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ORNL's Communications team works with news media seeking information about the laboratory. Media may use the resources listed below or send questions to news@ornl.gov.

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ORNL-created Chattanooga building energy models. Image Credit: Joshua New, ORNL

Buildings use 40 percent of America’s primary energy and 75 percent of its electricity, which can jump to 80 percent when a majority of the population is at home using heating or cooling systems and the seasons reach their extremes.

Buildings—Reaching the boiling point

Researchers at Oak Ridge National Laboratory demonstrated that metal foam enhances the evaporation process in thermal conversion systems and enables the development of compact HVAC&R units.

low-cost material can be used as an additive to increase thermal insulation performance

Quanex Building Products has signed a non-exclusive agreement to license a method to produce insulating material from ORNL. The low-cost material can be used as an additive to increase thermal insulation performance and improve energy efficiency when applied to a variety of building products.

early prototype of the optical array developed by Oak Ridge National Laboratory.

IDEMIA Identity & Security USA has licensed an advanced optical array developed at Oak Ridge National Laboratory. The portable technology can be used to help identify individuals in challenging outdoor conditions.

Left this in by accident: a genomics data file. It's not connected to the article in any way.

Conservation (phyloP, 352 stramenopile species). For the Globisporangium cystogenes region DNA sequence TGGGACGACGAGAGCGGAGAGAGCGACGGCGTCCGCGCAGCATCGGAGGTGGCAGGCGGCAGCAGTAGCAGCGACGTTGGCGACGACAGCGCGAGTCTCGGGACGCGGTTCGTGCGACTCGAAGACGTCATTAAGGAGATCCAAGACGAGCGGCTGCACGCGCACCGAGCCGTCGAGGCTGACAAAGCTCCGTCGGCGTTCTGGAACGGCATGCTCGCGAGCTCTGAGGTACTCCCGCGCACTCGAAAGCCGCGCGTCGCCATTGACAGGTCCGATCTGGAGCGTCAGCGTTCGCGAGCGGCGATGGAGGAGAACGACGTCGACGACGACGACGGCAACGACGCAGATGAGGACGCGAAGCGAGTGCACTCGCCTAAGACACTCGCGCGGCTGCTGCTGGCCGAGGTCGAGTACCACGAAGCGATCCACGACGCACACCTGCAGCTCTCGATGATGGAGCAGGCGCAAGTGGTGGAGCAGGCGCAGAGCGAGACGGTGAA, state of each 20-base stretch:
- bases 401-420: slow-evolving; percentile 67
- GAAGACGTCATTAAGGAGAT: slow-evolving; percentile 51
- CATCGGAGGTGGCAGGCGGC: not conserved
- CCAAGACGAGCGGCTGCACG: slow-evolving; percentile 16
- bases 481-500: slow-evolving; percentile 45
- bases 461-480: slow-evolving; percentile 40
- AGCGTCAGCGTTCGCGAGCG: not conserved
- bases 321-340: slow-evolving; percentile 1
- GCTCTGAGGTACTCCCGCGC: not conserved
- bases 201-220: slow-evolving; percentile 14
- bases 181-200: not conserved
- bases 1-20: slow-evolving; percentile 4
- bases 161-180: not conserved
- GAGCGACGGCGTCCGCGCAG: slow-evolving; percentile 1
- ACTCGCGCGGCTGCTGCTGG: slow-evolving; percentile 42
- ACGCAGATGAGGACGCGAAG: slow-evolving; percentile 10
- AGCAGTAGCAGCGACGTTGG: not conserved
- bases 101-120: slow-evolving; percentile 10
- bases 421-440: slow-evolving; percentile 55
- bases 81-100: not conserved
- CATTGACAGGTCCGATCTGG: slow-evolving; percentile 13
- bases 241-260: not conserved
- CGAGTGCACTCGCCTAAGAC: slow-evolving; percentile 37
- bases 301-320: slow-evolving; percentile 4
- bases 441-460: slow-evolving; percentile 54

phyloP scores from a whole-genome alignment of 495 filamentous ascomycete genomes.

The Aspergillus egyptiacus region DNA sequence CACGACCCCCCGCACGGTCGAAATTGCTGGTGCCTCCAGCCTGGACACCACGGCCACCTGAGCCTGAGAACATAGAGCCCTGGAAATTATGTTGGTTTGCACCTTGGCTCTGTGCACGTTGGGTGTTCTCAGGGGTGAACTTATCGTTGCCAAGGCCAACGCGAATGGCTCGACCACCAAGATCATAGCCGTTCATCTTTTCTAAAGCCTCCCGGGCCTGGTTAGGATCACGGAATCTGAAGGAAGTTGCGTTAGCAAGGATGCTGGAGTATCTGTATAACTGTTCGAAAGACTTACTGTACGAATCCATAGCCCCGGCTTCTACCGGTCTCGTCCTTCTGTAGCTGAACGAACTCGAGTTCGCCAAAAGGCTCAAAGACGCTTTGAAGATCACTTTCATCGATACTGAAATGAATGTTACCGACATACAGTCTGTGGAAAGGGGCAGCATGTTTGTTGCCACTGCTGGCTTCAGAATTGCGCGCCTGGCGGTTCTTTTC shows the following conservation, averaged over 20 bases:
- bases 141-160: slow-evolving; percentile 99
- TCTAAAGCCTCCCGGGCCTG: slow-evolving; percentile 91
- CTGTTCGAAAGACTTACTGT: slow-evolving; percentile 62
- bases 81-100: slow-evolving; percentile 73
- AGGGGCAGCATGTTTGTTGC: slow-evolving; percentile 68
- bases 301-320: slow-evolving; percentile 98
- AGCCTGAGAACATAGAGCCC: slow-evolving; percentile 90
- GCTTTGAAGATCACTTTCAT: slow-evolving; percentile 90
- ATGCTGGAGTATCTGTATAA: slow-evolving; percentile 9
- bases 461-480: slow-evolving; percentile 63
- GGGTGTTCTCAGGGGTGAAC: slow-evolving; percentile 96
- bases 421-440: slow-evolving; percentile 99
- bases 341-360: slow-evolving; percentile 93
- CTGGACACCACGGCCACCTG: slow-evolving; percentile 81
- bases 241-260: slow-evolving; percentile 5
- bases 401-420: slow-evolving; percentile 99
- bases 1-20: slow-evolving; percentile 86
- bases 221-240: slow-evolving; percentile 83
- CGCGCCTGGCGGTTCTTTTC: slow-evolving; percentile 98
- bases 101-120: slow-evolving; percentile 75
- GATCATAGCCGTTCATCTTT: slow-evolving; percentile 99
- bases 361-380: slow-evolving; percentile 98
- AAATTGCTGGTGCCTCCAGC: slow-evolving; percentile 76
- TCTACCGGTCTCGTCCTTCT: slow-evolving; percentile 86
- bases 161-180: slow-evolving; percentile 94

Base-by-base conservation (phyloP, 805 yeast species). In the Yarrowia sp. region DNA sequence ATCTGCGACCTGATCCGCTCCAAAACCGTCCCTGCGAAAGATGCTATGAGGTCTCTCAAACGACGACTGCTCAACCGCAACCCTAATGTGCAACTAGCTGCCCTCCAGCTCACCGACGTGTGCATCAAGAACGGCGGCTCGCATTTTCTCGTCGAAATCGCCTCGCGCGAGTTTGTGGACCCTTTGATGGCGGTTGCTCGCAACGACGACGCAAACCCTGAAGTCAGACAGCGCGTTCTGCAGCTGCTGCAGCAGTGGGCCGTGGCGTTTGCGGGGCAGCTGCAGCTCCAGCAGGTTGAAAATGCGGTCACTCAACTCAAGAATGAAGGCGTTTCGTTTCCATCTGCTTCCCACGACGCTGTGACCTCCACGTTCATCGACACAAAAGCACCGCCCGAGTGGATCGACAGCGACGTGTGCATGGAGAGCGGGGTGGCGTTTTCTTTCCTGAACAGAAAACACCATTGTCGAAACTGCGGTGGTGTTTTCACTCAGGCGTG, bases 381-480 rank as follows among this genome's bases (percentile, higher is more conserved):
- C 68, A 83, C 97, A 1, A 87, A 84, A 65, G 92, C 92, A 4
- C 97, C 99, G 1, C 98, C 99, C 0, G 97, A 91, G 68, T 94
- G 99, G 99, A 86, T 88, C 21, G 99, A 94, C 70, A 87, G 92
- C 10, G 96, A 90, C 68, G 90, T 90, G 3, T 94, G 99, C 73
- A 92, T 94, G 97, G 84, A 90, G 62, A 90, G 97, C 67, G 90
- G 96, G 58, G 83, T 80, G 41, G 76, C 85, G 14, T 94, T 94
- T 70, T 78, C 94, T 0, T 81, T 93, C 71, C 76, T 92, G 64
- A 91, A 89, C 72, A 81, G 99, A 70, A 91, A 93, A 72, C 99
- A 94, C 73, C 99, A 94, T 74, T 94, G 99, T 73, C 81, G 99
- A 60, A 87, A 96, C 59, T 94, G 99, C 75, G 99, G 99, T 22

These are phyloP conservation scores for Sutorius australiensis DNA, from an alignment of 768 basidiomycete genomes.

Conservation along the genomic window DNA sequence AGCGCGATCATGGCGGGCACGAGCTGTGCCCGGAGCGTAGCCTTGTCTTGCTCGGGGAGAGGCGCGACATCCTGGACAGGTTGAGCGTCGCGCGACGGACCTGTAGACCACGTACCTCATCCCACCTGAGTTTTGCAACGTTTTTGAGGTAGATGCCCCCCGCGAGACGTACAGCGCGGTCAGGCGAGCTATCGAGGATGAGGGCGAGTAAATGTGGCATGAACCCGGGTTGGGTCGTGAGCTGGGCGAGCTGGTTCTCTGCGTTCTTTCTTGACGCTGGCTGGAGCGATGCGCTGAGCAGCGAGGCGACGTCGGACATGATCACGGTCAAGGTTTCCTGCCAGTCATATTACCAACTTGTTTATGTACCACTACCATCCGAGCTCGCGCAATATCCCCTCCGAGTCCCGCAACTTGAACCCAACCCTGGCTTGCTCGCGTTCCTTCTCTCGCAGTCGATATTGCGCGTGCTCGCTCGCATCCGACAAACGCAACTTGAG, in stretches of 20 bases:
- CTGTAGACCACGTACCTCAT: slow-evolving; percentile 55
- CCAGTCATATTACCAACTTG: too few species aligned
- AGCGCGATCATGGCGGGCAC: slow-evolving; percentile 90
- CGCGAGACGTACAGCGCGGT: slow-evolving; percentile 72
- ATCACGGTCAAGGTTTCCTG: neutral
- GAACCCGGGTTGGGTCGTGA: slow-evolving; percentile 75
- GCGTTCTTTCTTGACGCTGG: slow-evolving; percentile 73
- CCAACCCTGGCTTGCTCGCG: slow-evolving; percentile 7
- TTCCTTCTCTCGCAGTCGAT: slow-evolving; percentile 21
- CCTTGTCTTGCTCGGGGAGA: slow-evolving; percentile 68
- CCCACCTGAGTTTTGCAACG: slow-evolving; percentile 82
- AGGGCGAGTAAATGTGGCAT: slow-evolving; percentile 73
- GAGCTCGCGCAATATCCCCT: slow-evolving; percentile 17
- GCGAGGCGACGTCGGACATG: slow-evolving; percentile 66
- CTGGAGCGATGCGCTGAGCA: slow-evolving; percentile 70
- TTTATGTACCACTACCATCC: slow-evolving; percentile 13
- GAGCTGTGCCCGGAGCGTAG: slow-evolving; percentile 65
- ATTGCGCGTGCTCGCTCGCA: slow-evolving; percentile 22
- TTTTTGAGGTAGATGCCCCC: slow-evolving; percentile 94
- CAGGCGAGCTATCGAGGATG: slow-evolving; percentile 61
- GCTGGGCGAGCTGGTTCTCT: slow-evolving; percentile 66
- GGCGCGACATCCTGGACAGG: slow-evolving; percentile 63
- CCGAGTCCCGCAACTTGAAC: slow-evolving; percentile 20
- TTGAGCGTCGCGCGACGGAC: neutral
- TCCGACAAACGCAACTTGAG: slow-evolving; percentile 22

Residential House

An online tool developed by researchers at Oak Ridge National Laboratory provides architects and engineers a fast and efficient way to assess the performance of a building’s envelope design before construction begins.

Materials—Engineering heat transport

Scientists have discovered a way to alter heat transport in thermoelectric materials, a finding that may ultimately improve energy efficiency as the materials convert heat flow into electricity.

ORNL researcher Karren More has been elected fellow of the Microscopy Society of America.

OAK RIDGE, Tenn., March 22, 2019 – Karren Leslie More, a researcher at the Department of Energy’s Oak Ridge National Laboratory, has been elected fellow of the Microscopy Society of America (MSA) professional organization.

The concrete parts are installed in a residential and commercial tower (above center and below) on the site of the Domino Sugar Factory along the waterfront in Brooklyn. Windows in the tower resemble sugar crystals. Image credit: Gate Precast

A residential and commercial tower under development in Brooklyn that is changing the New York City skyline has its roots in research at the Department of Energy’s Oak Ridge National Laboratory.

To develop complex materials with superior properties, Vera Bocharova uses diverse methods including broadband dielectric spectroscopy. Credit: Oak Ridge National Laboratory, U.S. Dept. of Energy; photographer Jason Richards

Vera Bocharova at the Department of Energy’s Oak Ridge National Laboratory investigates the structure and dynamics of soft materials—polymer nanocomposites, polymer electrolytes and biological macromolecules—to advance materials and technologies for energy, medicine and other applications.

The EPB Control Center monitors the company’s assets such as substations and buildings.

OAK RIDGE, Tenn., Feb. 12, 2019—A team of researchers from the Department of Energy’s Oak Ridge and Los Alamos National Laboratories has partnered with EPB, a Chattanooga utility and telecommunications company, to demonstrate the effectiveness of metro-scale quantum key distribution (QKD).